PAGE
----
Delegates of Israel's right-wing Herut Party chose top candidates for November's election, and former Defense Minister Ariel Sharon edged out Deputy Prime Minister David Levy, who was backed by Prime Minister Yitzhak Shamir. Police guarded the convention site, apparently to prevent clashes among Herut's three camps, headed by Sharon, Levy and Cabinet Minister Moshe Arens. A convention two years ago was aborted after fistfights broke out between party members.
ENTERTAINMENT
April 14, 2009 | Associated Press
Barely a day after the daring rescue of an American sea captain, cable TV's Spike announced a deal Monday to produce a show about U.S. Navy pirate hunters. Two crews for 44 Blue Productions hope to be on board Navy vessels patrolling in the pirate-infested waters off the coast of Africa within two weeks. The company is aiming to have a series ready to put on the air by September, said Rasha Drachkovitch, 44 Blue's president and founder. He'd been talking to the Navy about the idea for three months, but it was finished late last week while the standoff with pirates who had taken Capt.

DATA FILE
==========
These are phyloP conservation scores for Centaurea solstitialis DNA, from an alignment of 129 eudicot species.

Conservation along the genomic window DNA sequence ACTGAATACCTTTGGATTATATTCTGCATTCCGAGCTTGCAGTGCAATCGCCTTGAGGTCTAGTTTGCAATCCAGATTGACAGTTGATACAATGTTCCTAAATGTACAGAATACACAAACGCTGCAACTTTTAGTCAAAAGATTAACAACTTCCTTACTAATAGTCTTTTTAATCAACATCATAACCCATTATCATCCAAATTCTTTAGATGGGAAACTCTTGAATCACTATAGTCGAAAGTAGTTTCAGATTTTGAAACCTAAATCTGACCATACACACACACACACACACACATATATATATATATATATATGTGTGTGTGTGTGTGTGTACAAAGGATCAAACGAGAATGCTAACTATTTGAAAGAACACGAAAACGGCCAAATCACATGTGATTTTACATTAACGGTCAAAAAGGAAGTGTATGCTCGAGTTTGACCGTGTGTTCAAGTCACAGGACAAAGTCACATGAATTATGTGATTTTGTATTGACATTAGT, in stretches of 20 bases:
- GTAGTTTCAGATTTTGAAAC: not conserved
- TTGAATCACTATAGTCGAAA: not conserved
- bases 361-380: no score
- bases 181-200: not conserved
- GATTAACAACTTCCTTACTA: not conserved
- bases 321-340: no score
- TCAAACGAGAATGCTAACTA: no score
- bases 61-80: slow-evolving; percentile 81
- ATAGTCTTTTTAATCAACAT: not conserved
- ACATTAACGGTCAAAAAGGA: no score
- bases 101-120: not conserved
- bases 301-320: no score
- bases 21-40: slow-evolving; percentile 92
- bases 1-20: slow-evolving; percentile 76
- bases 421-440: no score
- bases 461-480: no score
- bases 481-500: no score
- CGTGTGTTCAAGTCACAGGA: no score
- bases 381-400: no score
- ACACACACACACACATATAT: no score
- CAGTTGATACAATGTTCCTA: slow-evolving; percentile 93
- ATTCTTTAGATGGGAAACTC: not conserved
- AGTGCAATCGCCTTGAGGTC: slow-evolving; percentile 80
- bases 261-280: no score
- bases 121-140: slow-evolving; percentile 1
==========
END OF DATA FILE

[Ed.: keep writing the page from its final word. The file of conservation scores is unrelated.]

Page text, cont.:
OPINION
June 28, 2012
Re "New wave, new target?," Opinion, June 25 Despite Gregory Rodriguez's excellent points concerning the connection between high socioeconomic status and bigotry, I take issue with his retelling of one writer's simplistic assertion that Jewish philanthropy is motivated "by a desire to defuse envy over the income disparity between the Jewish and Gentile populations. " Generosity is a built-in Jewish value. Every Jewish kid learns of tzedakah - that charity is an obligation.